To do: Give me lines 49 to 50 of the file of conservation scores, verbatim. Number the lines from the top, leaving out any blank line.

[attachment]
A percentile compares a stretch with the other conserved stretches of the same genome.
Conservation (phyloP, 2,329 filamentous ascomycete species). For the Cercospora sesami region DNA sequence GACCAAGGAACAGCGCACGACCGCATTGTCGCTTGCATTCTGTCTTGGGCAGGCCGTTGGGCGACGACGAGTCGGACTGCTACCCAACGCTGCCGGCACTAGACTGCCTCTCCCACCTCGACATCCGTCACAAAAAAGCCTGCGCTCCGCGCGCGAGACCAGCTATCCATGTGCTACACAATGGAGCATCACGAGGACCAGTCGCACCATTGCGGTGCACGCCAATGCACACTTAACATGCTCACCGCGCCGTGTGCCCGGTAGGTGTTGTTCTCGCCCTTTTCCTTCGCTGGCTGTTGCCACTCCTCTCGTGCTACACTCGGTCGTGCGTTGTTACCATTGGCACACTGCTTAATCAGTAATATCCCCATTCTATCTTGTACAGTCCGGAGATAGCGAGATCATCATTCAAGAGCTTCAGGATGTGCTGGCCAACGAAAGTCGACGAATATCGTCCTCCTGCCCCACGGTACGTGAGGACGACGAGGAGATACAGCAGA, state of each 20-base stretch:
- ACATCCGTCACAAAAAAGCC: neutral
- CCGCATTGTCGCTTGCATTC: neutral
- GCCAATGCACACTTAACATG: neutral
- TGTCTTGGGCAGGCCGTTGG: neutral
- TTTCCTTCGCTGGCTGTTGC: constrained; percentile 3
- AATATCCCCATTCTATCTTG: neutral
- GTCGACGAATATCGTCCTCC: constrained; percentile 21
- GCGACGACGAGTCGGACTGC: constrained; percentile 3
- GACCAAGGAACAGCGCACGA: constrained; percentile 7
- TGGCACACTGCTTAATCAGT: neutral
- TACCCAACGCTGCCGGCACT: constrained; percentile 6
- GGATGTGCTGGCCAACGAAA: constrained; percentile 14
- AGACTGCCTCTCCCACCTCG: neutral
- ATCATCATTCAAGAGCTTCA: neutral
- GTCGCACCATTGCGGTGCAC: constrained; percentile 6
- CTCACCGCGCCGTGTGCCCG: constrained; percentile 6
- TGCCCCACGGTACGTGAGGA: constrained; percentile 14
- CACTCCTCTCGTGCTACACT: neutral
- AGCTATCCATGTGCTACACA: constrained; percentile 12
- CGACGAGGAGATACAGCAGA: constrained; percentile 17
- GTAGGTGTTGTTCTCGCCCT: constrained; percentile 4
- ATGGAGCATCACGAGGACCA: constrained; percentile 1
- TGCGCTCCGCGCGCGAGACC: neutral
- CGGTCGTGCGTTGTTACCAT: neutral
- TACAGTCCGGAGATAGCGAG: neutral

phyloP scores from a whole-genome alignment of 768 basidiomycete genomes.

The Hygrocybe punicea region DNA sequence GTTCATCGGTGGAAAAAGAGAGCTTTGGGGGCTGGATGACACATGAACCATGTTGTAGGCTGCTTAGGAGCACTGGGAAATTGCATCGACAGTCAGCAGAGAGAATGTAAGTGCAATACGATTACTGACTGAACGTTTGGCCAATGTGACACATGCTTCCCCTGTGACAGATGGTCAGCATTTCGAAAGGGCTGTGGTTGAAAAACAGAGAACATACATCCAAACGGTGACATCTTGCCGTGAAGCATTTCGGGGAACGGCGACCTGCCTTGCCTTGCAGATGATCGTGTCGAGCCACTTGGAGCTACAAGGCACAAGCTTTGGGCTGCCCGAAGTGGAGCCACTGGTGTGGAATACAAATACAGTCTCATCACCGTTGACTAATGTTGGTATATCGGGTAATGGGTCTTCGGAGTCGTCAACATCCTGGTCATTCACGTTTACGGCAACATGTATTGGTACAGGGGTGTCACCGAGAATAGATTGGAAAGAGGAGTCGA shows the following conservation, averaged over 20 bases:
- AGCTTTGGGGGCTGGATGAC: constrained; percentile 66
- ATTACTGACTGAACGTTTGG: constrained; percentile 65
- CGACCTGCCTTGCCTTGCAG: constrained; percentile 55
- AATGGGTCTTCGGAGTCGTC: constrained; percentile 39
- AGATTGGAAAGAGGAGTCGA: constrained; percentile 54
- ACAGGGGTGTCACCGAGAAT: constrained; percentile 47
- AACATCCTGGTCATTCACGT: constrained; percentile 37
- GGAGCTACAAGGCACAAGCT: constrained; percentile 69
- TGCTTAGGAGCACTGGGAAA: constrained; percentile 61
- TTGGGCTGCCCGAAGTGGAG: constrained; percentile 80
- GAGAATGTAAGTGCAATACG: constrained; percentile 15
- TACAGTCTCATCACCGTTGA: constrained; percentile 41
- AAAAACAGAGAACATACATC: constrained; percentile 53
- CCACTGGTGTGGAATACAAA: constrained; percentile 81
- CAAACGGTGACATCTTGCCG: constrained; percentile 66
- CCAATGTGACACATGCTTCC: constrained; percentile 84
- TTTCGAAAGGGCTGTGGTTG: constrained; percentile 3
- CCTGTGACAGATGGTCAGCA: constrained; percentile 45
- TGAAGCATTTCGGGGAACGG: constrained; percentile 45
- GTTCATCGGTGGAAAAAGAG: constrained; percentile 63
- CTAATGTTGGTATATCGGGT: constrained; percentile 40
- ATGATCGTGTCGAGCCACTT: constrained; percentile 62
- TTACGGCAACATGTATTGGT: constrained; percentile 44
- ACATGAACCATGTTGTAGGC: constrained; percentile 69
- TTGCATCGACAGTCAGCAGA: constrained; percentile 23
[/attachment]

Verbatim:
- GTTCATCGGTGGAAAAAGAG: constrained; percentile 63
- CTAATGTTGGTATATCGGGT: constrained; percentile 40